poverty as a monk, and his wisdom as Bishop of Mercia. The body of Saint Chad was first buried in Saint Mary’s Church where miracles of healing were soon being reported at his shrine and Bede reports the deliverance of a man from mental infirmity. In 700 Bishop Headda built a new cathedral dedicated to Saint Peter and translated the relics to a shrine described as “a wooden monument, made like a little house, covered, having a hole in the wall, through which those that go thither for devotion are wont to put in their hand and take out some of the dust. A Norman cathedral made from stone replaced the wooden Saxon church, and this was in turn was replaced by the present cathedral begun in 1195. The shrine of Saint Chad was a popular place of pilgrimage and Bishop Walter de Langton was responsible for building an elaborate and vastly expensive marble shrine adorned with gold and precious stones to the east of the High Altar. At the Reformation the shrine was initially spared, at the intercession of Bishop Robert Lee, but it was later completely destroyed. Some fragments of the relics of Saint Chad were rescued and they are now to be found in the Roman Catholic Cathedral at Birmingham. Recently a radio carbon test has dated them to the seventh century
and still more recently, in February 2003, an eighth century sculpted panel of the Archangel Gabriel was discovered under the nave of Lichfield Cathedral. The 600mm tall panel is carved from limestone, and originally was part of a stone chest, which is thought to have contained the relics of St Chad. The panel was broken into three parts but was still otherwise intact and had traces of red pigment from the period. The pigments on the ‘Lichfield Angel’ correspond
closely to those of the Saint Chad Gospels, which have been dated to around 730. The Angel
was first unveiled to the public in 2006 and is now on permanent display in the chapter house. To the east of the High Altar is the site of the despoiled shrine of Saint Chad on which a beautiful icon of Saint Chad, written by Orthodox iconographer Aidan Hart, now stands. Today Saint Chad is acknowledged as a great and holy saint throughout all the major branches of the Church. The Eastern Orthodox Church holds him in particular veneration because, as a pre-schism saint in the Celtic tradition of Iona and Lindisfarne, he had close affinity to the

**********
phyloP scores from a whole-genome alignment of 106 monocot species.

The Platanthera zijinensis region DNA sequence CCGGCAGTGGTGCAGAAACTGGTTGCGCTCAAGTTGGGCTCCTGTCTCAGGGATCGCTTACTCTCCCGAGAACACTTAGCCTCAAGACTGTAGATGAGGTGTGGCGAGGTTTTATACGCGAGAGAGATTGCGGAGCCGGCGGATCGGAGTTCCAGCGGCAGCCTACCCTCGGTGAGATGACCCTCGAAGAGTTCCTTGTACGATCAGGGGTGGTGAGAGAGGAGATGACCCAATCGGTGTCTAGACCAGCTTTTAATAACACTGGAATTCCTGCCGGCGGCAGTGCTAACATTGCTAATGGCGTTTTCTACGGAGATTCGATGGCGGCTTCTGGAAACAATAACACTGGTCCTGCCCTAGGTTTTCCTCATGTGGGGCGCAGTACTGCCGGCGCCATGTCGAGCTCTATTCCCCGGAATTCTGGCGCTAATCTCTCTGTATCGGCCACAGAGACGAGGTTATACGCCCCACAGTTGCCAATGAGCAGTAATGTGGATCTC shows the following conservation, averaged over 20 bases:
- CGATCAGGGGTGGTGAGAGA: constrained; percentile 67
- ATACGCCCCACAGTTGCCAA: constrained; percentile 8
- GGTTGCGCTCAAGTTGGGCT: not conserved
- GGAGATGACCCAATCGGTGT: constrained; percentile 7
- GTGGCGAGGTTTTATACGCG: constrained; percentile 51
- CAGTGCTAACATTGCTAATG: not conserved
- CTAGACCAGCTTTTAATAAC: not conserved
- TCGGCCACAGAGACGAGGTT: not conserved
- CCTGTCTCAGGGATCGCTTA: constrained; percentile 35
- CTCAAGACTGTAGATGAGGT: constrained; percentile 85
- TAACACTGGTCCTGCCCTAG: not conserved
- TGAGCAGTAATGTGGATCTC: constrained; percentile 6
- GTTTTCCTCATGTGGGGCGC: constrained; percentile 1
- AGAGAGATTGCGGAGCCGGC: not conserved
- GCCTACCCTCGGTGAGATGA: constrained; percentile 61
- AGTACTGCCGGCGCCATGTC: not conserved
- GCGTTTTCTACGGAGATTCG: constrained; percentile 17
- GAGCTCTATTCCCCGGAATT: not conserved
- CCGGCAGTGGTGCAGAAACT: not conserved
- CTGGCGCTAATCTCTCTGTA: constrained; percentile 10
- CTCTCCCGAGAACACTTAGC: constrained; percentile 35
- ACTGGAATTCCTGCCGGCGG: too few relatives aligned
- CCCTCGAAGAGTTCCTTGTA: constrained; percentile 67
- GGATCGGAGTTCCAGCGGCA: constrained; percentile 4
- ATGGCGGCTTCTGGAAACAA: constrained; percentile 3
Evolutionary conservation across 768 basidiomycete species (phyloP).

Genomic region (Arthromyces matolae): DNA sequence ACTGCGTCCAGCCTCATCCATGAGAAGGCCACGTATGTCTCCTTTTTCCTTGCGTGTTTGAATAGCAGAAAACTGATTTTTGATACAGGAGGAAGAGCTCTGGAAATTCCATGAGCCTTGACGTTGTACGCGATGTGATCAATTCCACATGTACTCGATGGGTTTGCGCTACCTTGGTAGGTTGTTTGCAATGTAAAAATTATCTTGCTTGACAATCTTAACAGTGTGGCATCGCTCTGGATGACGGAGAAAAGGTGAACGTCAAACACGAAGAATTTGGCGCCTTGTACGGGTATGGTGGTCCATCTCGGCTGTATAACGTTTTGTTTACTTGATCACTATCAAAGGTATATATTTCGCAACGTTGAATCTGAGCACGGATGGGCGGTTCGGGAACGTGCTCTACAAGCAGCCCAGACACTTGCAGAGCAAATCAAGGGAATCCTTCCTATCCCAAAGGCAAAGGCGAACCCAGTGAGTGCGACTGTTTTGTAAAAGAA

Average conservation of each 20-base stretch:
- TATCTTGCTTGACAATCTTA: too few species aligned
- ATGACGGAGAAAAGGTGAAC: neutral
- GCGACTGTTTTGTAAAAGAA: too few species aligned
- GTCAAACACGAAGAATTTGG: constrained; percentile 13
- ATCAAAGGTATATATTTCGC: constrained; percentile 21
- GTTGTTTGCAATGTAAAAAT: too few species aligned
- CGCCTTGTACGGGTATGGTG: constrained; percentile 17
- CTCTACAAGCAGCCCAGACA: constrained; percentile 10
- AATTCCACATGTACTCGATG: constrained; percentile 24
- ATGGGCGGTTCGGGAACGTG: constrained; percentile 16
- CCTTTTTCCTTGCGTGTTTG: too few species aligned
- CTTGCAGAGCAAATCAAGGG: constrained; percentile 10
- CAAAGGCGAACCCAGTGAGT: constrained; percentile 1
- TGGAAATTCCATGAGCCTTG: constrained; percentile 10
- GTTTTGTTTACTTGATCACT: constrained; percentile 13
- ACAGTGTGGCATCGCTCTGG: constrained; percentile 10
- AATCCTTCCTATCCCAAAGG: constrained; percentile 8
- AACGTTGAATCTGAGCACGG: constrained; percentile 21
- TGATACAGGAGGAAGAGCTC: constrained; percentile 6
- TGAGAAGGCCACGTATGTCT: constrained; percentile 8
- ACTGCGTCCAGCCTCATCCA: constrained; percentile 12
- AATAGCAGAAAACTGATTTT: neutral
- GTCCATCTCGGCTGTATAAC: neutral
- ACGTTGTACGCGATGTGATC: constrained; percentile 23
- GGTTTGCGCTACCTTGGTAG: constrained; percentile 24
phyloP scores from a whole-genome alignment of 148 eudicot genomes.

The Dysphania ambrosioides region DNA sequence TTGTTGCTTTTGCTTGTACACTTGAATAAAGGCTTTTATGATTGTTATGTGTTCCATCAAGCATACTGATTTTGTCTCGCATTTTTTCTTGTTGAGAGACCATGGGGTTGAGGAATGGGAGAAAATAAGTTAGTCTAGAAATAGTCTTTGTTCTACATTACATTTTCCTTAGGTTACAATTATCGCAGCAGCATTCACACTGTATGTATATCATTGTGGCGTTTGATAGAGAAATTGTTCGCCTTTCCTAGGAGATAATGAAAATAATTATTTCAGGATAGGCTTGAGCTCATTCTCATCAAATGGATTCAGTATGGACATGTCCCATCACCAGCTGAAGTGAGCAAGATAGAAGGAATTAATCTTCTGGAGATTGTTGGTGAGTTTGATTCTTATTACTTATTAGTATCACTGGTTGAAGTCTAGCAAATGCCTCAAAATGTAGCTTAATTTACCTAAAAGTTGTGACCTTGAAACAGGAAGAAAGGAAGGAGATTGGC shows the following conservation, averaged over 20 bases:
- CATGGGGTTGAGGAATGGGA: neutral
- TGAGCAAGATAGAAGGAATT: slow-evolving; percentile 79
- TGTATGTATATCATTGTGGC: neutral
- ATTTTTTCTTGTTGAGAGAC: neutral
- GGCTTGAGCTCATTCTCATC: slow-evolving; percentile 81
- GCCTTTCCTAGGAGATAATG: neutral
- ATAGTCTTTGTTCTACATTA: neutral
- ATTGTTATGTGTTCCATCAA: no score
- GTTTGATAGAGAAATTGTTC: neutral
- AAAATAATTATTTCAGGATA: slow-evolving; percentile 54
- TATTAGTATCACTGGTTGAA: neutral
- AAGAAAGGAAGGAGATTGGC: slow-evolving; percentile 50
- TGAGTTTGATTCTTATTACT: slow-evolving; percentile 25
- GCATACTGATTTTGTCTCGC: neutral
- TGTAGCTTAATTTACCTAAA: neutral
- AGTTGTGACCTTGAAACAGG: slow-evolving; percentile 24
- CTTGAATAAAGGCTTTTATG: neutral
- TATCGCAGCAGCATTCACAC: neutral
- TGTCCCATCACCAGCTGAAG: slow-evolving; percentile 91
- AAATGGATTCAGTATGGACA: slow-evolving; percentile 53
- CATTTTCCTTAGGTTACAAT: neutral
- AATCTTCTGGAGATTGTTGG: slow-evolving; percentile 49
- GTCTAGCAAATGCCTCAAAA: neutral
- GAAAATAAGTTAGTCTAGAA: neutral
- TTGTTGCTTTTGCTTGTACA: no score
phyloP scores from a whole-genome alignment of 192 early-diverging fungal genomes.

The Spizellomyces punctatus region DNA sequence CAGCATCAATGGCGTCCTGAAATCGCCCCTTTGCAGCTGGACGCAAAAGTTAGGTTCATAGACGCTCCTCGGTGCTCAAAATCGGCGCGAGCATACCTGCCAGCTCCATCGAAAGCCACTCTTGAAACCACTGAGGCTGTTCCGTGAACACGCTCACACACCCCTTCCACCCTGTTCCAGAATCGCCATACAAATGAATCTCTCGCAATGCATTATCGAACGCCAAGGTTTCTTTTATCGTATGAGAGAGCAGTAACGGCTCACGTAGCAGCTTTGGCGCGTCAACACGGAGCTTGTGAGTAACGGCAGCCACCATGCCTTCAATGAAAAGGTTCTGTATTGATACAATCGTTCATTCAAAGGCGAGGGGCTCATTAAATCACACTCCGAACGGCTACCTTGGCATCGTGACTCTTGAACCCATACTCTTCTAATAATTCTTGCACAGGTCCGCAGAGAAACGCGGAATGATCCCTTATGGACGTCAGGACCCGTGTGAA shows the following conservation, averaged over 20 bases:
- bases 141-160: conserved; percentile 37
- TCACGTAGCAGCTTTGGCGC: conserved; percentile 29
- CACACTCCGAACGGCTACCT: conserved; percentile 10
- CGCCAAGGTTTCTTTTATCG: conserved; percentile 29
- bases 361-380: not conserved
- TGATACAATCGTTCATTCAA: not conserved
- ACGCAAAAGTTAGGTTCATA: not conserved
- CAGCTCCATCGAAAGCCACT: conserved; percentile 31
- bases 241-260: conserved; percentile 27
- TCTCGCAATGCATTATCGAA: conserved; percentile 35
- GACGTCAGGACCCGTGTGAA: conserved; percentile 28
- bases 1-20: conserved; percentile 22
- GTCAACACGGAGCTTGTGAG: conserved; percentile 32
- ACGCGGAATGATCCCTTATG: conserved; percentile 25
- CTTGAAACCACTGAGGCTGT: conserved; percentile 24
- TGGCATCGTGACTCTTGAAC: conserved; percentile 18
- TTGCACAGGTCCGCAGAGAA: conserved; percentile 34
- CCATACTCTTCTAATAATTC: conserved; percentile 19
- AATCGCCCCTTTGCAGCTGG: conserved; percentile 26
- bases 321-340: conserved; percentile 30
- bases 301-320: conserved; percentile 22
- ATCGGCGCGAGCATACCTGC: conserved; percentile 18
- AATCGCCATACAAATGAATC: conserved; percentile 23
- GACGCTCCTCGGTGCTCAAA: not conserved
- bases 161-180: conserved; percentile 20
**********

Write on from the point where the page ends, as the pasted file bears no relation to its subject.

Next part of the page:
eastern tradition. The eleventh century Shropshire born historian, Ordericus Vitalis observed that the bishops of the Celtic Church were all monks, which is still the Orthodox practice.
There are over thirty churches dedicated to Saint Chad, mostly in the old kingdom of Mercia and many dating to Saxon times. Many place names are toponyms that are said to have associations with Saint Chad. Some famous ones are Chadkirk, Cheadle, Cheddleton and even Kidderminster, but there are some lesser-known ones like Cadney in Lincolnshire and Hanmer in North East Wales that in the Domesday Book is simply called “St. Chad’s”. Within a mile or so are to be found some curiously suggestive names, possibly indicating a local cultus. Within the ancient parish is another Cadney (Chad’s island?) and nearby is the Gospel Meadow in which is the Gospel Pool. Less than a mile to the north is Llys Beddyd (lake of Baptism) (see photograph below), Eglwys Cross (‘Church Cross’) and a few hundred yards from the parish church of Saint Chad a holy well existed until recently (see photograph below). Then to the southwest, in Hampton’s Wood is a fine timber-framed medieval Bishop’s House and not far distant at Welshampton there were two ‘Gospel Hathornes’. Leaving aside the colourful speculations of a nineteenth century antiquarian cleric, none of this can be substantially dated back to Saint Chad, however it does seem to show the lasting influence of Saint Chad’s short time in office as Bishop of Lichfield and the veneration in which he was held in this area. Alan Thacker has shown an interesting and relevant correlation between episcopal estates and early dedications to Saint Chad in the north-west midlands. Another instance is that the oldest church in Shrewsbury built on a hill within a loop of the Severn which, at that time must have almost been an island and was dedicated to Saint Chad, was characteristic of a Celtic monastic settlement. To the south of Shrewsbury is the unique dedication to another of Saint Aidan’s Lindisfarne scholars, Saint Eata, on the bank of the Severn at Atcham. Still further south near Newport there is Chetwynd that claims to be ‘Chad’s Way’ and to the south is ‘Chadwell’. Yet another connection is Saint Milburga, the Saxon owner of Sutton, who had been drawn to Much Wenlock by the example of the saintly life of Owini, who had settled there as a hermit after the death of Chad. There was a hermitage at Sutton, part of Saint Milburga’s estate, in the medieval period and today the Orthodox Church owns the medieval church, built there by the monks of Wenlock, where Saint Chad of Lichfield is venerated among the saints. His feast day is observed on March 2nd in both the Eastern and Western traditions.
The Feast of Saint Chad, 2012